height and weight
Male Height: height at the wither 60 cm to 65 cm (23.62 inches - 25.59 inches)
Male Weight: weight 30 kg to 40 kg. (66.14 pounds - 88.18 pounds; Midrange = 77 pounds)

Females Height: height at the wither 55 cm to 60 cm (21.65 inches - 23.62 inches)
Male Weight: weight 22 kg - 32 kg (48.5 pounds - 70.55 pounds; Midrange = 59.5 pounds)

health problems
Hip and Elbow Dysplasia: Many common ailments of the German Shepherds are a result of the inbreeding practiced early in the breed's life. One such common issue is hip and elbow dysplasia which may lead to the dog experiencing pain in later life, and may cause arthritis. A study by the University of Zurich in police working dogs found that 45% were affected by degenerative spinal stenosis, although the sample studied was small.

Hip Dysplasia: The Orthopedic Foundation for Animals found that 19.1% of German Shepherd are affected by hip dysplasia. Due to the large and open nature of their ears, Shepherds are prone to ear infections. German Shepherds, like all large bodied dogs, are prone to bloat. In Europe, the average lifespan of a German Shepherd is 9.7 years, which is normal for a dog of their size.

Degenerative Myelopathy: Degenerative myelopathy, a neurological disease, occurs with enough regularity specifically in the breed to suggest that the breed is predisposed to it. Additionally, German Shepherd Dogs have a higher than normal incidence of Von Willebrand Disease, a common inherited bleeding disorder.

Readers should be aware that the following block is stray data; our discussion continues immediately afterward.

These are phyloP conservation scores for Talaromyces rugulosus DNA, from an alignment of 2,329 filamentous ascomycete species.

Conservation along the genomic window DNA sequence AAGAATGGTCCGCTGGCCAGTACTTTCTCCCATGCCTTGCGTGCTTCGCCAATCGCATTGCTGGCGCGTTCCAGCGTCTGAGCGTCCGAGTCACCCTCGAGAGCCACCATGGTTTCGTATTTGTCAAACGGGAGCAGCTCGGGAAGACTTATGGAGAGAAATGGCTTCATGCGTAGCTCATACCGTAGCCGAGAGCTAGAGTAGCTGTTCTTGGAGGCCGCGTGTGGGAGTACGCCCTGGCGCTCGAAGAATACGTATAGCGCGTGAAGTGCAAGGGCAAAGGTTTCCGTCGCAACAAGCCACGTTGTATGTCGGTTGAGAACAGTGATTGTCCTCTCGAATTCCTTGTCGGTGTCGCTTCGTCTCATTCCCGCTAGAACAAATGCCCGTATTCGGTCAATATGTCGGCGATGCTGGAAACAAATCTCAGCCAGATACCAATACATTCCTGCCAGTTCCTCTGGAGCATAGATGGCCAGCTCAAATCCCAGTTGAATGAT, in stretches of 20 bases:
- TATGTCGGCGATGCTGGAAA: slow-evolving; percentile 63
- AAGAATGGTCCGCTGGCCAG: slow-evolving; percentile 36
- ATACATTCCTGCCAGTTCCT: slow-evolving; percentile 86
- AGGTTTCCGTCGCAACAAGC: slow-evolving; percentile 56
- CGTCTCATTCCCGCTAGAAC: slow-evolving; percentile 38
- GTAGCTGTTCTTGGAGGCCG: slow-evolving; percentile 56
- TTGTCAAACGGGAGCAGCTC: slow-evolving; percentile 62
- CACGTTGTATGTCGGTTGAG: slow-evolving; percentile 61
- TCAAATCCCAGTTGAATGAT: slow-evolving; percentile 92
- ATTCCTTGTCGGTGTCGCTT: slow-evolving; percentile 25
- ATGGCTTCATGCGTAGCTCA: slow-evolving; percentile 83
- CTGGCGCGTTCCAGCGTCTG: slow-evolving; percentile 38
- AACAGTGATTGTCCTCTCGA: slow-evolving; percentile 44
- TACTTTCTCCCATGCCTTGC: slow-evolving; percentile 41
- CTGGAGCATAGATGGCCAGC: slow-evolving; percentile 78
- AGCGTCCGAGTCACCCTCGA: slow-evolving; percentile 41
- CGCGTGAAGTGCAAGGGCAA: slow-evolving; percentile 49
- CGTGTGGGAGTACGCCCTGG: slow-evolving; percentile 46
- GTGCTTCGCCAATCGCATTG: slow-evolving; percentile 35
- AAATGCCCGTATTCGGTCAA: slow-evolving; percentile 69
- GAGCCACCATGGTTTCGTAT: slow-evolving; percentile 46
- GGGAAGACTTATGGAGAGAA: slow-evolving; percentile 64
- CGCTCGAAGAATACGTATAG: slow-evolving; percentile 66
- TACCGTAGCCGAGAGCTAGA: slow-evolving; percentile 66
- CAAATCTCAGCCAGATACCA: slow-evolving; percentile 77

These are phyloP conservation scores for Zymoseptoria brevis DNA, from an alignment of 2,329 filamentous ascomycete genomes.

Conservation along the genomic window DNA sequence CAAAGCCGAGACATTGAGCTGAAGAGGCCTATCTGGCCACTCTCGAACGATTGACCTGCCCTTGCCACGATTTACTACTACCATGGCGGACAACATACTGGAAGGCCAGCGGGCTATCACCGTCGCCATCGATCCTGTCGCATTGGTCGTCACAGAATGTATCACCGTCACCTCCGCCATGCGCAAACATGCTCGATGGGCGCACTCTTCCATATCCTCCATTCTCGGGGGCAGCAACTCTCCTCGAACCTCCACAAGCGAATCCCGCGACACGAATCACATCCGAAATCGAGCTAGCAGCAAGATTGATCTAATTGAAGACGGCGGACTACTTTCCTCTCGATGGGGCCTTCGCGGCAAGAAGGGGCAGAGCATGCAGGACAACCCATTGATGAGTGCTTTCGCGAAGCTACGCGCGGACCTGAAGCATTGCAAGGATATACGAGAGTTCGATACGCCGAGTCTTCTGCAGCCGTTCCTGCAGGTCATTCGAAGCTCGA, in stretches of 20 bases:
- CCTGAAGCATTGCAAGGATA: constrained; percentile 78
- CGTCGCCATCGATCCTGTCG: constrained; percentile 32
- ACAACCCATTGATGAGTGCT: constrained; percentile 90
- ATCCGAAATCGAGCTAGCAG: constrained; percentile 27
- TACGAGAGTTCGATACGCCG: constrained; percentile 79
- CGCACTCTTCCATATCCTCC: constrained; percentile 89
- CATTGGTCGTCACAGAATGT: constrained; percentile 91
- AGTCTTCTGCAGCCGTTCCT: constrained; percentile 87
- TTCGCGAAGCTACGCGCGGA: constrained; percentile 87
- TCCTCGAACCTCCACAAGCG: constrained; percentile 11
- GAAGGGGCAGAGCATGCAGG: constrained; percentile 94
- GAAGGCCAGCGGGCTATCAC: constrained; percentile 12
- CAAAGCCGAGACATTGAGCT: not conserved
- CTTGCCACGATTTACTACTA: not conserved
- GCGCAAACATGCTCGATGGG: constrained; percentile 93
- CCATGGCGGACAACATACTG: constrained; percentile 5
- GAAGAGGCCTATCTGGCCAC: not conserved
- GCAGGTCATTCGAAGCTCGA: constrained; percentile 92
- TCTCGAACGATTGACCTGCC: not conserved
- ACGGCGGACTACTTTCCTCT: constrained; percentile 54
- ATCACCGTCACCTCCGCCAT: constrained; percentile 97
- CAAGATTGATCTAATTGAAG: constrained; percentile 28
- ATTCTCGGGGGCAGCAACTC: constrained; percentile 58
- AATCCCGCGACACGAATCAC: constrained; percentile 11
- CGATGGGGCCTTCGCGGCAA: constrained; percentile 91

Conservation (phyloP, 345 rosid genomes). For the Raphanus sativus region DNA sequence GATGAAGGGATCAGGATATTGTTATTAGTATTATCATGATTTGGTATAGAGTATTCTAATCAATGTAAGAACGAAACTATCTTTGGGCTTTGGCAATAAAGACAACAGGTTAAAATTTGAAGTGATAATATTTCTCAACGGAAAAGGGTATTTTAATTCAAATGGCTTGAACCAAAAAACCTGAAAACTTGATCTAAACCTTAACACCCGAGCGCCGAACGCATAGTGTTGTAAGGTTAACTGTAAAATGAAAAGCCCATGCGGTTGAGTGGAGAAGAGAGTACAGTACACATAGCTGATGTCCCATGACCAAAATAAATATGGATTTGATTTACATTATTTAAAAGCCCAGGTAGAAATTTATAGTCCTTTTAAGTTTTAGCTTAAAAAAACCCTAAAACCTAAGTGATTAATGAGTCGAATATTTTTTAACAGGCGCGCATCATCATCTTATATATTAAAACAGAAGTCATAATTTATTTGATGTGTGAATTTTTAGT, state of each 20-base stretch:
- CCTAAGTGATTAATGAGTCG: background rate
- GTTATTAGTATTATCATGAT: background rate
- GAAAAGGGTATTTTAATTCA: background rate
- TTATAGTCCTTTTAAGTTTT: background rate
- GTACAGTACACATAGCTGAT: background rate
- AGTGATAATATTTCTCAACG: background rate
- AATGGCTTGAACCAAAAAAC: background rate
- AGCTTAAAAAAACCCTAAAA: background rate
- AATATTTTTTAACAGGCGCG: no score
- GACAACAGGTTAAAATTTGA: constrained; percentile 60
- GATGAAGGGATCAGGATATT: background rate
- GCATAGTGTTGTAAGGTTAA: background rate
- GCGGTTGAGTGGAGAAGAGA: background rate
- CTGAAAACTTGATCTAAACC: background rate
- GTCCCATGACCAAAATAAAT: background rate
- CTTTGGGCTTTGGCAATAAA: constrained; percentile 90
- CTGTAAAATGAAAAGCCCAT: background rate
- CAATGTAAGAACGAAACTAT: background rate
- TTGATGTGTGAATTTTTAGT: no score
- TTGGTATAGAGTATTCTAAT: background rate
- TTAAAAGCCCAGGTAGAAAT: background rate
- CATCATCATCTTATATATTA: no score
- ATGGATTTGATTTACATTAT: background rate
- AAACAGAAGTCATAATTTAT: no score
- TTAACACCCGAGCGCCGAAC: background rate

Bloat: Gastric dilatation volvulus or bloat is a medical condition in which the stomach becomes overstretched by excessive gas content. It is also commonly referred to as torsion and gastric torsion when the stomach is also twisted. The word bloat is often used as a general term to cover gas distension of the stomach with or without twisting. The name comes from the Middle English blout, meaning soft or puffed, which is from the Old Norse blautr, meaning soft or soaked.

Meteorism, its name derived from the writings of Hippocrates, is now rarely used in English. The condition occurs most commonly in domesticated animals, especially ruminants and certain dog breeds. In dogs, gas accumulation in the stomach is usually associated with volvulus of the stomach, which prevents gas from escaping. Deep-chested breeds are especially at risk. Mortality rates in dogs range from 10 to 60 percent, even with treatment. With surgery, the mortality rate is 15 to 33 percent.

Origins: Bloat in dogs is likely caused by a multitude of factors, but in all cases the immediate prerequisite is a dysfunction of the sphincter between the esophagus and stomach and an obstruction of outflow through the pylorus,or a clog. Some of the more widely acknowledged factors for developing bloat include increased age, breed, having a deep and narrow chest, stress, eating foods such as kibble that expand in the stomach, overfeeding, too much water consumption in a small period of time; before or after exercise and other causes of gastrointestinal disease and distress.

Studies have indicated that the risk of bloat in dogs perceived as happy by their owners is decreased, and increased in dogs perceived as fearful. This may be due to the physiological effects of the dog's personality on the function and motility of the gastrointestinal system. Alternatively perhaps the dogs become unhappy/uncomfortable as a consequence of the conditions that lead up to exhibiting bloat. Dogs with inflammatory bowel disease may be at an increased risk for bloat.


Prey Drive cannot be eliminated in a dog. It can only be managed. One way to do that is to redirect it to appropriate outlets. The energy has to go somewhere, so you might as well control where it goes. You cannot turn your dog into a predator by playing these games. He already is one.